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Gender, ageing, and injustice: social and political contexts of bioethics
  1. S Dodds
  1. Correspondence to:
 S Dodds
 Associate Professor in Philosophy, Institute of Social Change and Critical Inquiry, Faculty of Arts, University of Wollongong, NSW 2522, Australia;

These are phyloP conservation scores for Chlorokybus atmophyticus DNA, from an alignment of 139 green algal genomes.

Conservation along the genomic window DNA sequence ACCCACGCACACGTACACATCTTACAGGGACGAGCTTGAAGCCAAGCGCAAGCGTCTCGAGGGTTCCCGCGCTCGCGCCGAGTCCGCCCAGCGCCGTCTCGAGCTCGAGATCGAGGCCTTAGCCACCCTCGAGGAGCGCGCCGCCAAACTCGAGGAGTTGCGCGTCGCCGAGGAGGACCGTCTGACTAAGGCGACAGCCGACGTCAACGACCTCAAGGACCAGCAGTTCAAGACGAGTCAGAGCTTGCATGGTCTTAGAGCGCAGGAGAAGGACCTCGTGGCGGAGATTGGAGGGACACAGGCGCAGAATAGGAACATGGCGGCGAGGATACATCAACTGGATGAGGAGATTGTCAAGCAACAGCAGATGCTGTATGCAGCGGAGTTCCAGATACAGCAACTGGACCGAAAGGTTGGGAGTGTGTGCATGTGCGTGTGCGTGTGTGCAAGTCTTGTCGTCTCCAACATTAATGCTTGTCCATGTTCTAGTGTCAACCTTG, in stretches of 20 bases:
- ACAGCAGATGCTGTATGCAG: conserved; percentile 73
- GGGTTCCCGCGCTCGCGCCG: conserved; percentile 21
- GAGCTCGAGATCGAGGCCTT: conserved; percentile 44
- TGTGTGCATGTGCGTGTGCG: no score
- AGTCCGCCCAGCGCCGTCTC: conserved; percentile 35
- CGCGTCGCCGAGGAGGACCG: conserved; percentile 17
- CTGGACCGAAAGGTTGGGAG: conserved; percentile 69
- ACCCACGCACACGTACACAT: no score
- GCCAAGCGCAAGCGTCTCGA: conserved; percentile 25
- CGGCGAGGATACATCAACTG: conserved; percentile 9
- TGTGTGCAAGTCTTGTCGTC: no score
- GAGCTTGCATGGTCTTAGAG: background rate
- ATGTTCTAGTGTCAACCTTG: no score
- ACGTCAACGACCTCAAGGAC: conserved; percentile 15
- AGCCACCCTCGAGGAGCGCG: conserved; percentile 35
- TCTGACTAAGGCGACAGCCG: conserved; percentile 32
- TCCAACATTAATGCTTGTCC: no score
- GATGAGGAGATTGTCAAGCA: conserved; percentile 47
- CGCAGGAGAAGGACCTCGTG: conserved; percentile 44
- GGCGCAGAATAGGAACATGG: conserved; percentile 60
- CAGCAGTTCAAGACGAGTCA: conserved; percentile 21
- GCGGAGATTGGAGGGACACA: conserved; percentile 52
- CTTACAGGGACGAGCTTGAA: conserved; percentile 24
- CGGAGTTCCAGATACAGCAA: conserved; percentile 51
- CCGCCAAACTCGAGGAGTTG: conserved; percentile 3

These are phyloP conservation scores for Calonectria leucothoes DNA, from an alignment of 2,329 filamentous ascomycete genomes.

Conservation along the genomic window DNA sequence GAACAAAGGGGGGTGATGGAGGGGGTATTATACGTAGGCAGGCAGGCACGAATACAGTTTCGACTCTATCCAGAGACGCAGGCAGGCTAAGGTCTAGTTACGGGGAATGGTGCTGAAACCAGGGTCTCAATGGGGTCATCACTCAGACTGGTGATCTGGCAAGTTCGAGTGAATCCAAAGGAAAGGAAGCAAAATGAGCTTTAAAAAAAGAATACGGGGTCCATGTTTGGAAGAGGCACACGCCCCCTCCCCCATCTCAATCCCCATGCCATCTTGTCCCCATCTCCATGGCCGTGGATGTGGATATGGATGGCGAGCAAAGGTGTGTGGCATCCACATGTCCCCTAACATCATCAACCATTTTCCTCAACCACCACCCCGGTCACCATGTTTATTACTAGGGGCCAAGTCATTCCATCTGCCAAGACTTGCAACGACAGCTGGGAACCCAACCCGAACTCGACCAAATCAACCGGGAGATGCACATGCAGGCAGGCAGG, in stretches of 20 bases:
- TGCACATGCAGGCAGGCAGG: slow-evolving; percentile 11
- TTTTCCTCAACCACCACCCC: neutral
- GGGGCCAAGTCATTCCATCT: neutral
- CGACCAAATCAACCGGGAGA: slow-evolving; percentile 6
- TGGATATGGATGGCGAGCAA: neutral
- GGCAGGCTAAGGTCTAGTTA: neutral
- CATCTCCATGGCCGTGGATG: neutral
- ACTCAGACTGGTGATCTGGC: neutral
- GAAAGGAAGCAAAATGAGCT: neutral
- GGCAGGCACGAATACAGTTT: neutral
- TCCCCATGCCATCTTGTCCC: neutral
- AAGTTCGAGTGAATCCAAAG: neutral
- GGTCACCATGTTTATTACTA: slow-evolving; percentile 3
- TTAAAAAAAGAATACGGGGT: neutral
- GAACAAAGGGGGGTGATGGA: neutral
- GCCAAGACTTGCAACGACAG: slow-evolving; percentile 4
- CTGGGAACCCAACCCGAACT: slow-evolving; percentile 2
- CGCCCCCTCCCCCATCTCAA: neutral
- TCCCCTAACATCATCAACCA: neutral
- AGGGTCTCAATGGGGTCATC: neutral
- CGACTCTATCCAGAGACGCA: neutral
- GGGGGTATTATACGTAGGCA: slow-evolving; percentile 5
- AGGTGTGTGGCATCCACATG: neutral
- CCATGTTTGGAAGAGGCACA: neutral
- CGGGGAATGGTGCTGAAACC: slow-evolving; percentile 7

There has been considerable work in bioethics addressing injustice and gender oppression in the provision of healthcare services, in the interaction between client and healthcare professional, and in allocation of healthcare services within a particular hospital or health service. There remain several sites of continued injustice that can only be addressed adequately from a broader analytical perspective, one that attends to the social and political contexts framing healthcare policy and practice. Feminist bioethicists have a strong track record in providing this kind of analysis. Using current Australian aged care and welfare policy this paper demonstrates some of the ways in which issues of gender, age, and social inequity shape bioethical debate, policy, and practice in the areas of aged care and welfare provision. The author develops an argument that demonstrates the gender injustice underlying health care and welfare policy. This argument recognises the inevitability of human dependency relations, and questions the adequacy of current political theories to address the requirements for full and equal citizenship. The author shows that an adequate analysis of the ethics of aged healthcare depends on sufficient consideration of the social and political context within which healthcare policy is framed and an adequate understanding of human dependency.